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Network

  1. 1. Network Programming CS 3331 Fall 2007
  2. 2. Outline <ul><li>Socket programming </li></ul><ul><li>Remote method invocation (RMI) </li></ul>
  3. 3. Socket Programming <ul><li>Sockets </li></ul><ul><ul><li>Ends points of two-way communications, i.e., logical connections between hosts </li></ul></ul><ul><ul><li>Can be used to send and receive data </li></ul></ul><ul><ul><li>Supported by most languages and platforms </li></ul></ul><ul><ul><li>Server vs. client sockets </li></ul></ul>logical connection sockets (end points)
  4. 4. Socket Programming (Cont.) <ul><li>Server sockets </li></ul><ul><ul><li>Wait for requests to come in over the network </li></ul></ul><ul><ul><li>Implemented by java.net.ServerSocket class </li></ul></ul><ul><li>Client sockets </li></ul><ul><ul><li>Used to send and receive data </li></ul></ul><ul><ul><li>Can be thought of as a pair of input and output streams </li></ul></ul><ul><ul><li>Implemented by java.net.Socket class </li></ul></ul>
  5. 5. Server vs. Client Sockets <ul><li>Server socket: waiting for connection requests </li></ul><ul><li>Client socket: transmission of data </li></ul>server socket connection request client socket
  6. 6. Server Sockets <ul><li>Creating and using server sockets </li></ul>Constructors ServerSocket(int port) ServerSocket(int port, int backlog) Methods Description accept() Waits for a connection request and returns a Socket close() Stops waiting for requests from clients
  7. 7. Server Sockets (Cont.) <ul><li>Usage pattern </li></ul>try { ServerSocket server = new ServerSocket(8888); while (true) { Socket incoming = server.accept(); // obtain a client socket // handle client request by reading from and writing to the socket … } } catch (IOException e) { // handle exception on creating a server socket }
  8. 8. Client Sockets <ul><li>Creating client sockets </li></ul><ul><ul><li>On the client side, Socket(String host, int port) </li></ul></ul><ul><ul><li>On the server side, accept() of ServerSocket </li></ul></ul><ul><li>Using client sockets </li></ul>Methods Description getInputStream() Returns an InputStream for receiving data getOutputStream() Returns an OutputStream to send data close() Closes the socket connection
  9. 9. Client Sockets (Cont.) <ul><li>Usage pattern </li></ul>try { Socket s = new Socket(“iguana.cs.utep.edu”, 8888); PrintWriter out = new PrinterWriter( new OutputStreamWriter( s.getOutputStream() )); BufferedReader in = new BufferedReader( new InputStreamReader( s.getInputStream() )); // send and receive data by using out and in … in.close(); out.close(); s.close(); } catch (IOException e) { // handle exception … }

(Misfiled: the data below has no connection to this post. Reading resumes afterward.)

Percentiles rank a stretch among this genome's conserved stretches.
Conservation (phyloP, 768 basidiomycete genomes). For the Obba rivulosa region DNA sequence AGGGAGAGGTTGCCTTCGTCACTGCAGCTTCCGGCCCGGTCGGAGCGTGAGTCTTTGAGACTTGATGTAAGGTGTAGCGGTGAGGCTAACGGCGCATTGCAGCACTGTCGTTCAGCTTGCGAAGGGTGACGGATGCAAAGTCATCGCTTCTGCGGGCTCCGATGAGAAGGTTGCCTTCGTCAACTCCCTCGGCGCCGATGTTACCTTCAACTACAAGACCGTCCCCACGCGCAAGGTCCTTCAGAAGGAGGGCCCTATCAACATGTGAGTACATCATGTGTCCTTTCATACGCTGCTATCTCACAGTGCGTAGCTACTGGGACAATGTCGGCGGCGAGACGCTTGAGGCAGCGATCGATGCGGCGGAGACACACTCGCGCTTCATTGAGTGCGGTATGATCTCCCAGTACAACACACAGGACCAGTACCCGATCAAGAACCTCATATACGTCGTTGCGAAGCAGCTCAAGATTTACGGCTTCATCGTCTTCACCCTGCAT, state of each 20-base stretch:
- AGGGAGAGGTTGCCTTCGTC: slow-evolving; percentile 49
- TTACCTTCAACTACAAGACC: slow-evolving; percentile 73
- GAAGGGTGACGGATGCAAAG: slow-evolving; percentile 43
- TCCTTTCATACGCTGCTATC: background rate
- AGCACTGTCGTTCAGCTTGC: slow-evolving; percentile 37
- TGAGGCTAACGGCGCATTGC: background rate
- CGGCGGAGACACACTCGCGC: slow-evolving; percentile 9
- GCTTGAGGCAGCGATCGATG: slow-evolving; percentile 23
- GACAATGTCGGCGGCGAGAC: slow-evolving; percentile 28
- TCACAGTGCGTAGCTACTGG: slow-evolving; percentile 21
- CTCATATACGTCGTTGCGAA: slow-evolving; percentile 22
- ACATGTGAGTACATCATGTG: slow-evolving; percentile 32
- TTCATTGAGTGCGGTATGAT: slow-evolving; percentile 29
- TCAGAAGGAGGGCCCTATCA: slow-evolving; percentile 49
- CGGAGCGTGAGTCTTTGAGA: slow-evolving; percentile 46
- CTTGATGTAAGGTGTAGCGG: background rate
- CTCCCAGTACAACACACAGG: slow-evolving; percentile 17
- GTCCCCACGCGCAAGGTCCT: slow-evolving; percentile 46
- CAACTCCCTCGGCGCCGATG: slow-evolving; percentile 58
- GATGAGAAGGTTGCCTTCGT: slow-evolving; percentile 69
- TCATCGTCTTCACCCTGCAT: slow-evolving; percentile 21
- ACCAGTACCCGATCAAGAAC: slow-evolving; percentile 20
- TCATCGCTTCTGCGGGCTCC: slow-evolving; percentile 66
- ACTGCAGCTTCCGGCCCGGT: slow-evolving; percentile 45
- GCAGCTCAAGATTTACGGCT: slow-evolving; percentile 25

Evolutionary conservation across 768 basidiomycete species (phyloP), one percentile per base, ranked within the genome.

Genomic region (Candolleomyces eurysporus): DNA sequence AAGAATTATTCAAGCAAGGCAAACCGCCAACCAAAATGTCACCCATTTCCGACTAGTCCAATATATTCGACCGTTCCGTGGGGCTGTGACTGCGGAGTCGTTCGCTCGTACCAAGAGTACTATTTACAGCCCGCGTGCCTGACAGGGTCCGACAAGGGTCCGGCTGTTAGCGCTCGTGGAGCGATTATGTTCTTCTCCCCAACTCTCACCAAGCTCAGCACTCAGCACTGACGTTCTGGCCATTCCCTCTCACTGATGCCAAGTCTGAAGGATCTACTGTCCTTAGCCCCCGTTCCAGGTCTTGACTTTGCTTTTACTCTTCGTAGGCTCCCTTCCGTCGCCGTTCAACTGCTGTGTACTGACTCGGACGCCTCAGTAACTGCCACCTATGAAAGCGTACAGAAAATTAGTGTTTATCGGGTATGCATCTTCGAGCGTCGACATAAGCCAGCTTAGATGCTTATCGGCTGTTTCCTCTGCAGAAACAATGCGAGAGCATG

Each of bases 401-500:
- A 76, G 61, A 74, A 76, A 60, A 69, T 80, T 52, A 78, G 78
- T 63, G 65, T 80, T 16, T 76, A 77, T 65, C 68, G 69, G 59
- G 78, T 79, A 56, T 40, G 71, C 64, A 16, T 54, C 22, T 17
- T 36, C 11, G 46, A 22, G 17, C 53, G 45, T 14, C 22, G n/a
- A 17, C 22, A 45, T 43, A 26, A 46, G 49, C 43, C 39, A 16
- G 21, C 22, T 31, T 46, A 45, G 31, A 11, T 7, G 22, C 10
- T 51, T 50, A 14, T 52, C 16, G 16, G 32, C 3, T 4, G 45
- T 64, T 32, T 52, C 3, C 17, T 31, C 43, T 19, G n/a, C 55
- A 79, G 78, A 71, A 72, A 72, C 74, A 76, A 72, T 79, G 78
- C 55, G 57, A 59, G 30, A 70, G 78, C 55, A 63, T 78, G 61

10. 10. Example -- A Simple Echo Server import java.io.*; import java.net.*; public class EchoServer { public static void main(String[] args) { try { ServerSocket server = new ServerSocket(8008); while (true) { Socket s = server.accept(); BufferedReader in = new BufferedReader(new InputStreamReader( s.getInputStream())); PrintWriter out = new PrinterWriter(new OutputStreamWriter( s.getOutputStream())); << handle client by using in and out >> s.close(); } } catch (Exception e) { e.printStackTrace(); } } }
  11. 11. Echo Server (Cont.) << handle client by using in and out >>= out.print(“Hello! This is the Java EchoSever. ”); out.println(“Enter BYE to exit.”); out.flush(); String str = null; while ((str = in.readLine()) != null) { System.out.println(“Received: “ + str); out.println(“Echo: “ + str); out.flush(); if (str.trim().equals(“BYE”)) { break; } }
  12. 12. Testing Echo Server Testing with telnet client aspect% telnet localhost 8008 Trying 127.0.0.1 … Connected to localhost. Escape character is ‘^]’. Hello! This is the Java EchoServer. Enter BYE to exit. Hello? Echo: Hello? Where are you? Echo: Where are you? BYE Echo: BYE Connection to host lost.
  13. 13. A Simple Echo Client import java.io.*; import java.net.*; public class EchoClient { public static void main(String[] args) { String host = (args.length > 0 ? host = args[0] : “localhost”; try { Socket socket = new Socket(host, 8008); BufferedReader in = new BufferedReader(new InputStreamReader( socket.getInputStream())); PrintWriter out = new PrinterWriter(new OutputStreamWriter( socket.getOutputStream())); << send and receive data by using in and out >> socket.close(); } catch (Exception e) { e.printStackTrace(); } } }
  14. 14. Echo Client (Cont.) << send and receive data by using in and out >>= // send data to server for (int i = 1; i <= 10; i++) { System.out.println(“Sending: line “ + i); out.println(“line “ + i); out.flush(); } out.println(“BYE”); out.flush(); // receive data from server String str = null; while ((str = in.readLine()) != null) { System.out.println(str); }
  15. 15. Testing Echo Client << send and receive data by using in and out >>= sspect% java EchoClient Sending: line 1 Sending: line 2 … Sending: line 10 Hello! This is Java EchoServer. Enter BYE to exit. Echo: line 1 Echo: line 2 … Echo: line 10 Echo: BYE
  16. 16. Echo Server Revisited How to support multiple clients simultaneously? import java.io.*; import java.net.*; public class MultiEchoServer { public static void main(String[] args) { try { ServerSocket server = new ServerSocket(8008); while (true) { Socket s = server.accept(); new ClientHandler(s).start(); } } catch (Exception e) { e.printStackTrace(); } } << class ClientHandler >> }